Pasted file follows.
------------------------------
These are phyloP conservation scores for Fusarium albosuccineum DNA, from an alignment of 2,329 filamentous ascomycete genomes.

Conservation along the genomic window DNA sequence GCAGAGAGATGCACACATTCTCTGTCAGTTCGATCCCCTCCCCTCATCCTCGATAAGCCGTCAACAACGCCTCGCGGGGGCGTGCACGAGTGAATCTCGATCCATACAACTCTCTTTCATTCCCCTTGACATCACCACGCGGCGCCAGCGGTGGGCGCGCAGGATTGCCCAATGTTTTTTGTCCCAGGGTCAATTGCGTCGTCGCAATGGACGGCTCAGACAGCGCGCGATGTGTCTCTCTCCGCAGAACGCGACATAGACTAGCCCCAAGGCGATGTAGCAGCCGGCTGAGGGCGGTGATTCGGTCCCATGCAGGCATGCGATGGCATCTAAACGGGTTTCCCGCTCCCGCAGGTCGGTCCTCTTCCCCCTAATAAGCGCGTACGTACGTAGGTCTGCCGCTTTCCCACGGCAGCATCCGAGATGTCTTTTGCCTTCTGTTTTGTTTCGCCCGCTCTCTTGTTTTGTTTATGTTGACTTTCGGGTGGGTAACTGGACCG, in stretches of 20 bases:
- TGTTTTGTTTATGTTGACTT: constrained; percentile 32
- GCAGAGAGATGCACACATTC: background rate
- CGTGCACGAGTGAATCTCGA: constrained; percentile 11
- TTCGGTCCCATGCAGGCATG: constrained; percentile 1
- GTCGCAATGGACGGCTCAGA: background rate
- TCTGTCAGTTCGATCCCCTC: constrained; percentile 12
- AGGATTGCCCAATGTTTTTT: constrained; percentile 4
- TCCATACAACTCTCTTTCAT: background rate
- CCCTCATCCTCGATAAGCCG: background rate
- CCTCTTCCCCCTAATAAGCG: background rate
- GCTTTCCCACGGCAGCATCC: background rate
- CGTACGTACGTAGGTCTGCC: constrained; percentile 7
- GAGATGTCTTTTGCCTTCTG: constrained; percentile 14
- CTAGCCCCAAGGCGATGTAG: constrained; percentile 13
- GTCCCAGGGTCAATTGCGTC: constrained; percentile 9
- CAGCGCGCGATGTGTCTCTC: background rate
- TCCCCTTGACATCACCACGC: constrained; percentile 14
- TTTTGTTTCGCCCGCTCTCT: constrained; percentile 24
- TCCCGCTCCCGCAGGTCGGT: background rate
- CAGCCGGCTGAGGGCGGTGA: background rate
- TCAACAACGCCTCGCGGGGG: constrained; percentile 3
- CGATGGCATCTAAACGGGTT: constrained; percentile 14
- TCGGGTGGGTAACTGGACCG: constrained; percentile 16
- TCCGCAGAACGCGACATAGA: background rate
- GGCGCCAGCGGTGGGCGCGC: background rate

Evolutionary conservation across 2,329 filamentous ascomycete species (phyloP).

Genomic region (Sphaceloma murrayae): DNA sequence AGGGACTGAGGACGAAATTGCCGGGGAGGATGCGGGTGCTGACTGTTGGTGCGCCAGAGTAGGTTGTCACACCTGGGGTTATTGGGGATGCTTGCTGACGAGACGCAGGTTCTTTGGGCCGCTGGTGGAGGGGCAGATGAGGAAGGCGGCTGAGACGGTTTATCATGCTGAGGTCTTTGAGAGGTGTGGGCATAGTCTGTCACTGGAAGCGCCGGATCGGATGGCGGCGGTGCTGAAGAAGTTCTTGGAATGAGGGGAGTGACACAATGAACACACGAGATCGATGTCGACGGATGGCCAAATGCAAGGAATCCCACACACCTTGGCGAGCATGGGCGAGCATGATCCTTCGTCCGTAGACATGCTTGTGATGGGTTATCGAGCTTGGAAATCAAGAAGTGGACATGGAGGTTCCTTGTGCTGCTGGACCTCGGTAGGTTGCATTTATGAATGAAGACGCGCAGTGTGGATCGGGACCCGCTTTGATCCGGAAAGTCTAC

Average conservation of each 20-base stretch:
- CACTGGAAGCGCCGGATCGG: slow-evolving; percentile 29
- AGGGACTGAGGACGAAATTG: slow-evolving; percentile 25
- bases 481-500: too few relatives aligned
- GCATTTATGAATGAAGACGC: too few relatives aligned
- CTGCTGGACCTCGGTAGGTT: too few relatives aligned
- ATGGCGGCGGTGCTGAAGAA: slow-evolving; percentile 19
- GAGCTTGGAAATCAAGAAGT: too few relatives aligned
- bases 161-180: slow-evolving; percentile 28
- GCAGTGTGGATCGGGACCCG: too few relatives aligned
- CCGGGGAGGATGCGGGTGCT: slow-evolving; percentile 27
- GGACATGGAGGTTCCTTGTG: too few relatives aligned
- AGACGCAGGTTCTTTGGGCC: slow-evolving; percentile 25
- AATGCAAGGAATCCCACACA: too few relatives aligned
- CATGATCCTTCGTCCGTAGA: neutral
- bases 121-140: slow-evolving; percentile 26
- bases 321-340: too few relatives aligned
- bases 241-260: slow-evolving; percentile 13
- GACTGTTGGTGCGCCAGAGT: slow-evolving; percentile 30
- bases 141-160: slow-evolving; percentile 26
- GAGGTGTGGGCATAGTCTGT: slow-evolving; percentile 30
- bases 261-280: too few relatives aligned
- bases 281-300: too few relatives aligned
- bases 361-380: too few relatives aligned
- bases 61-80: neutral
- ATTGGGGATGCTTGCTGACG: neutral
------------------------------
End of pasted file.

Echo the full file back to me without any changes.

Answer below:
These are phyloP conservation scores for Fusarium albosuccineum DNA, from an alignment of 2,329 filamentous ascomycete genomes.

Conservation along the genomic window DNA sequence GCAGAGAGATGCACACATTCTCTGTCAGTTCGATCCCCTCCCCTCATCCTCGATAAGCCGTCAACAACGCCTCGCGGGGGCGTGCACGAGTGAATCTCGATCCATACAACTCTCTTTCATTCCCCTTGACATCACCACGCGGCGCCAGCGGTGGGCGCGCAGGATTGCCCAATGTTTTTTGTCCCAGGGTCAATTGCGTCGTCGCAATGGACGGCTCAGACAGCGCGCGATGTGTCTCTCTCCGCAGAACGCGACATAGACTAGCCCCAAGGCGATGTAGCAGCCGGCTGAGGGCGGTGATTCGGTCCCATGCAGGCATGCGATGGCATCTAAACGGGTTTCCCGCTCCCGCAGGTCGGTCCTCTTCCCCCTAATAAGCGCGTACGTACGTAGGTCTGCCGCTTTCCCACGGCAGCATCCGAGATGTCTTTTGCCTTCTGTTTTGTTTCGCCCGCTCTCTTGTTTTGTTTATGTTGACTTTCGGGTGGGTAACTGGACCG, in stretches of 20 bases:
- TGTTTTGTTTATGTTGACTT: constrained; percentile 32
- GCAGAGAGATGCACACATTC: background rate
- CGTGCACGAGTGAATCTCGA: constrained; percentile 11
- TTCGGTCCCATGCAGGCATG: constrained; percentile 1
- GTCGCAATGGACGGCTCAGA: background rate
- TCTGTCAGTTCGATCCCCTC: constrained; percentile 12
- AGGATTGCCCAATGTTTTTT: constrained; percentile 4
- TCCATACAACTCTCTTTCAT: background rate
- CCCTCATCCTCGATAAGCCG: background rate
- CCTCTTCCCCCTAATAAGCG: background rate
- GCTTTCCCACGGCAGCATCC: background rate
- CGTACGTACGTAGGTCTGCC: constrained; percentile 7
- GAGATGTCTTTTGCCTTCTG: constrained; percentile 14
- CTAGCCCCAAGGCGATGTAG: constrained; percentile 13
- GTCCCAGGGTCAATTGCGTC: constrained; percentile 9
- CAGCGCGCGATGTGTCTCTC: background rate
- TCCCCTTGACATCACCACGC: constrained; percentile 14
- TTTTGTTTCGCCCGCTCTCT: constrained; percentile 24
- TCCCGCTCCCGCAGGTCGGT: background rate
- CAGCCGGCTGAGGGCGGTGA: background rate
- TCAACAACGCCTCGCGGGGG: constrained; percentile 3
- CGATGGCATCTAAACGGGTT: constrained; percentile 14
- TCGGGTGGGTAACTGGACCG: constrained; percentile 16
- TCCGCAGAACGCGACATAGA: background rate
- GGCGCCAGCGGTGGGCGCGC: background rate

Evolutionary conservation across 2,329 filamentous ascomycete species (phyloP).

Genomic region (Sphaceloma murrayae): DNA sequence AGGGACTGAGGACGAAATTGCCGGGGAGGATGCGGGTGCTGACTGTTGGTGCGCCAGAGTAGGTTGTCACACCTGGGGTTATTGGGGATGCTTGCTGACGAGACGCAGGTTCTTTGGGCCGCTGGTGGAGGGGCAGATGAGGAAGGCGGCTGAGACGGTTTATCATGCTGAGGTCTTTGAGAGGTGTGGGCATAGTCTGTCACTGGAAGCGCCGGATCGGATGGCGGCGGTGCTGAAGAAGTTCTTGGAATGAGGGGAGTGACACAATGAACACACGAGATCGATGTCGACGGATGGCCAAATGCAAGGAATCCCACACACCTTGGCGAGCATGGGCGAGCATGATCCTTCGTCCGTAGACATGCTTGTGATGGGTTATCGAGCTTGGAAATCAAGAAGTGGACATGGAGGTTCCTTGTGCTGCTGGACCTCGGTAGGTTGCATTTATGAATGAAGACGCGCAGTGTGGATCGGGACCCGCTTTGATCCGGAAAGTCTAC

Average conservation of each 20-base stretch:
- CACTGGAAGCGCCGGATCGG: slow-evolving; percentile 29
- AGGGACTGAGGACGAAATTG: slow-evolving; percentile 25
- bases 481-500: too few relatives aligned
- GCATTTATGAATGAAGACGC: too few relatives aligned
- CTGCTGGACCTCGGTAGGTT: too few relatives aligned
- ATGGCGGCGGTGCTGAAGAA: slow-evolving; percentile 19
- GAGCTTGGAAATCAAGAAGT: too few relatives aligned
- bases 161-180: slow-evolving; percentile 28
- GCAGTGTGGATCGGGACCCG: too few relatives aligned
- CCGGGGAGGATGCGGGTGCT: slow-evolving; percentile 27
- GGACATGGAGGTTCCTTGTG: too few relatives aligned
- AGACGCAGGTTCTTTGGGCC: slow-evolving; percentile 25
- AATGCAAGGAATCCCACACA: too few relatives aligned
- CATGATCCTTCGTCCGTAGA: neutral
- bases 121-140: slow-evolving; percentile 26
- bases 321-340: too few relatives aligned
- bases 241-260: slow-evolving; percentile 13
- GACTGTTGGTGCGCCAGAGT: slow-evolving; percentile 30
- bases 141-160: slow-evolving; percentile 26
- GAGGTGTGGGCATAGTCTGT: slow-evolving; percentile 30
- bases 261-280: too few relatives aligned
- bases 281-300: too few relatives aligned
- bases 361-380: too few relatives aligned
- bases 61-80: neutral
- ATTGGGGATGCTTGCTGACG: neutral